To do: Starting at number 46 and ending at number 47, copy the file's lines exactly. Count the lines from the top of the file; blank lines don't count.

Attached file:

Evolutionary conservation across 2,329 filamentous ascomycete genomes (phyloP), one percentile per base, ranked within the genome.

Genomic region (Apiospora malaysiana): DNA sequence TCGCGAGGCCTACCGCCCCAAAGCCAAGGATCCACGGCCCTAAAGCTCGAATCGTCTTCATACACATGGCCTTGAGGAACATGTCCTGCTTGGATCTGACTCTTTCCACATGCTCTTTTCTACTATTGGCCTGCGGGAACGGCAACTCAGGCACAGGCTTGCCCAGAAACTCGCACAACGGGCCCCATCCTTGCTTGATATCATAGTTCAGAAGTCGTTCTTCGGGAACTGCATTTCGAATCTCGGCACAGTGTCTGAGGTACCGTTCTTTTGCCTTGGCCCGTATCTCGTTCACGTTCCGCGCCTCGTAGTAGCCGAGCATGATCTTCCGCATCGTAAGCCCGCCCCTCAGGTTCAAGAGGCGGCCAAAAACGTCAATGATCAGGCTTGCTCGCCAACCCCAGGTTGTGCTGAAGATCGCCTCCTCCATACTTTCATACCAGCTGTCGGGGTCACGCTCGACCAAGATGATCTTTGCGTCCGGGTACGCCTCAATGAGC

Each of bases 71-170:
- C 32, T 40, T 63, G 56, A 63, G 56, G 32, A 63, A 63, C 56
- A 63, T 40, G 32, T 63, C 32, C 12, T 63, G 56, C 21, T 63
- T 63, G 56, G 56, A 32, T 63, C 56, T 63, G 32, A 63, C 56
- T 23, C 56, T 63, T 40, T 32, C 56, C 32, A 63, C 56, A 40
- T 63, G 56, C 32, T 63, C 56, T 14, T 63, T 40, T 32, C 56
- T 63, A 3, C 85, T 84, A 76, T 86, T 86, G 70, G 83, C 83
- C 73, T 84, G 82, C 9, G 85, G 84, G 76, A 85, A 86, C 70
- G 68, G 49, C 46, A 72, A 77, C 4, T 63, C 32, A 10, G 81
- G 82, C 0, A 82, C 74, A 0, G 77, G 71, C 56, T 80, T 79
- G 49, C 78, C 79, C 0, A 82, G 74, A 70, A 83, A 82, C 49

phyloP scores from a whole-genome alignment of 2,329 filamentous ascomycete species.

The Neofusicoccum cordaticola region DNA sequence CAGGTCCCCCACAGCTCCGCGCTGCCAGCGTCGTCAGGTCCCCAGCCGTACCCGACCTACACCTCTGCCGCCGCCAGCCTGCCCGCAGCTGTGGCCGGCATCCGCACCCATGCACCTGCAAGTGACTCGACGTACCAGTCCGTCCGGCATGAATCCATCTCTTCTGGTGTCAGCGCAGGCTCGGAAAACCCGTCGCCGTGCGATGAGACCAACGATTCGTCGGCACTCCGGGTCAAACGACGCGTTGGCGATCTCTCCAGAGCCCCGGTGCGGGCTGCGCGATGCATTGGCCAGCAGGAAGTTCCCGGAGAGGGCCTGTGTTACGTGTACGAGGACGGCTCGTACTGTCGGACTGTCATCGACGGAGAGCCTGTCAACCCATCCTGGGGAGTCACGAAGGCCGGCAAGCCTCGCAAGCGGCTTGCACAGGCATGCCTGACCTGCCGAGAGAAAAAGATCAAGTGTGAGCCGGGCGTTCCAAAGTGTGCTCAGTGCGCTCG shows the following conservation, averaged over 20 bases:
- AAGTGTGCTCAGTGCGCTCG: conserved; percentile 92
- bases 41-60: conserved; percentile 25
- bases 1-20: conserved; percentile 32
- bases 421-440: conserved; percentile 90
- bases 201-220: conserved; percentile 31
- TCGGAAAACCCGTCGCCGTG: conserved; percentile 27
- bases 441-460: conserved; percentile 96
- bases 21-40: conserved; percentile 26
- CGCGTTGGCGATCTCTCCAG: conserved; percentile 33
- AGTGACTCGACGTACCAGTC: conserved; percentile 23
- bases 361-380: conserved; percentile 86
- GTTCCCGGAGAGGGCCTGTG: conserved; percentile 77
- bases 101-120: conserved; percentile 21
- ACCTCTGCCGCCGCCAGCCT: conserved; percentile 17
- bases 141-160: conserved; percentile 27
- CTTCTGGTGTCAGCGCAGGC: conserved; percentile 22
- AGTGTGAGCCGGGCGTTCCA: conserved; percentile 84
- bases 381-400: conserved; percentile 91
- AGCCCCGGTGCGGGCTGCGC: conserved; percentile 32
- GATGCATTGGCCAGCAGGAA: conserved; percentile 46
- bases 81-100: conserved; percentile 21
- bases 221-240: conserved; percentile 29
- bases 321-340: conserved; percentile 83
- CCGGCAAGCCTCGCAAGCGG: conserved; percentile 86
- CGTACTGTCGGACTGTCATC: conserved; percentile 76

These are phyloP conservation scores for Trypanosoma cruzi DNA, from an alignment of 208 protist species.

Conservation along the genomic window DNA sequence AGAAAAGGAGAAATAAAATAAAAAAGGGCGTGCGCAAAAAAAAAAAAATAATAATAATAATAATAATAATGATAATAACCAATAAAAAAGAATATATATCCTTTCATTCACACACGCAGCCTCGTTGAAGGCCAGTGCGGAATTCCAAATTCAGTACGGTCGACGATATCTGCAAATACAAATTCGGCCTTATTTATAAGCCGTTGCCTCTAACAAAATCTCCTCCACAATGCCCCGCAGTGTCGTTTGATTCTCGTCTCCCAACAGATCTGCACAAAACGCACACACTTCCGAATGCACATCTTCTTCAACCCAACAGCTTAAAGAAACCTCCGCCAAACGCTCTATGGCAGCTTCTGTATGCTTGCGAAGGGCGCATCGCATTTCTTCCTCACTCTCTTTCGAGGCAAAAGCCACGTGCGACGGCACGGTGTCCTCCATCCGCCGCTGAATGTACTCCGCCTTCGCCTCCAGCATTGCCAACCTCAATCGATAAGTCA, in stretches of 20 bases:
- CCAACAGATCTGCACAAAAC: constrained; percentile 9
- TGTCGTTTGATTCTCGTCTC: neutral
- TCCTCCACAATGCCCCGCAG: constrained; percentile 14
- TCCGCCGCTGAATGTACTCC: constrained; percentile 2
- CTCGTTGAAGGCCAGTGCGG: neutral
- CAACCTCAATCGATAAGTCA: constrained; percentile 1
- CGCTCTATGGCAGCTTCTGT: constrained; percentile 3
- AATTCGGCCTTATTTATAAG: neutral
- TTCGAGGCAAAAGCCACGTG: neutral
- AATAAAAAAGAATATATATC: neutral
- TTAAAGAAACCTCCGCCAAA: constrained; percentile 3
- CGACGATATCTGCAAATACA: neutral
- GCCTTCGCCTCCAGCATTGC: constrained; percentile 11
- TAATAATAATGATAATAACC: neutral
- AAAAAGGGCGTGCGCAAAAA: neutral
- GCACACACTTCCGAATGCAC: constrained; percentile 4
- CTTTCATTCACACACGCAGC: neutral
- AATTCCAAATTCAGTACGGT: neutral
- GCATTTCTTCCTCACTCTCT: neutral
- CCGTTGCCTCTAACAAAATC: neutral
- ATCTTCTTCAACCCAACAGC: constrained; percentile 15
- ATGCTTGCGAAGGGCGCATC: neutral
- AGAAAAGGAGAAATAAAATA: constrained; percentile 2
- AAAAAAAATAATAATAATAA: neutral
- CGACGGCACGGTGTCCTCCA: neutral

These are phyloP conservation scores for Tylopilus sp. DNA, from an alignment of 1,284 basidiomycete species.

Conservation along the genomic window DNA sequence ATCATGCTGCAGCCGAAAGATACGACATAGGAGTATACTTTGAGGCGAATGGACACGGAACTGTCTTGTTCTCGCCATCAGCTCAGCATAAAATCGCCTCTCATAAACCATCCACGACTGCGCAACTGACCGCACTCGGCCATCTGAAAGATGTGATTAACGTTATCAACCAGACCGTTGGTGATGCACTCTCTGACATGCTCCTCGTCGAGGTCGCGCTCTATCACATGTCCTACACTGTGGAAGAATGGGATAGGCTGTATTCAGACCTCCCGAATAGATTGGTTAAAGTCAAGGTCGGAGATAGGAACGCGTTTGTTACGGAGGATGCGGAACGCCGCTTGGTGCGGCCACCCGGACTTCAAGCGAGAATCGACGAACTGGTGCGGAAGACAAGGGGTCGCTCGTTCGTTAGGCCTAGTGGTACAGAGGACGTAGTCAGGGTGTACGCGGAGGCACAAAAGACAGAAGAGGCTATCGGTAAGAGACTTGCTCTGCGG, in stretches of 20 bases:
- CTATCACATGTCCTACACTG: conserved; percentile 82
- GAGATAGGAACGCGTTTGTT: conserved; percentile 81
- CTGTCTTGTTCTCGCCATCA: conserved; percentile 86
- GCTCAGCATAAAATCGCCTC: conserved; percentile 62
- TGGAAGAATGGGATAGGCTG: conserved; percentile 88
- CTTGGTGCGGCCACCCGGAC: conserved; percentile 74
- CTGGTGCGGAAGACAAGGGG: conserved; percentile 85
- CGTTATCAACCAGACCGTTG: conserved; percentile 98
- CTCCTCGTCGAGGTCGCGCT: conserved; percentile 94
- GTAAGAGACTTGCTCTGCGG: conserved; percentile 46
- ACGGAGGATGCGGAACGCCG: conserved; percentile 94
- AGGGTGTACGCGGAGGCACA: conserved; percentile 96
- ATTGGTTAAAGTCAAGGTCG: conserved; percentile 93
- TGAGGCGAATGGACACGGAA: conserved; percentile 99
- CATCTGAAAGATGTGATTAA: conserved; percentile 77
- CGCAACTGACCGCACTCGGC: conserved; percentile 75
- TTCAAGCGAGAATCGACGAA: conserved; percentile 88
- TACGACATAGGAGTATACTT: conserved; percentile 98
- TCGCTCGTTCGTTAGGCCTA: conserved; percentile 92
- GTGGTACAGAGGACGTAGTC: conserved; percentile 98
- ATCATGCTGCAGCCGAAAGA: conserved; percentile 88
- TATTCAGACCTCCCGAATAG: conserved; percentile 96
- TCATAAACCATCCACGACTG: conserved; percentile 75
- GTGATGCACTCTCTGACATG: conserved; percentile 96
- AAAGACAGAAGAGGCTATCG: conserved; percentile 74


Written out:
- TCCGCCGCTGAATGTACTCC: constrained; percentile 2
- CTCGTTGAAGGCCAGTGCGG: neutral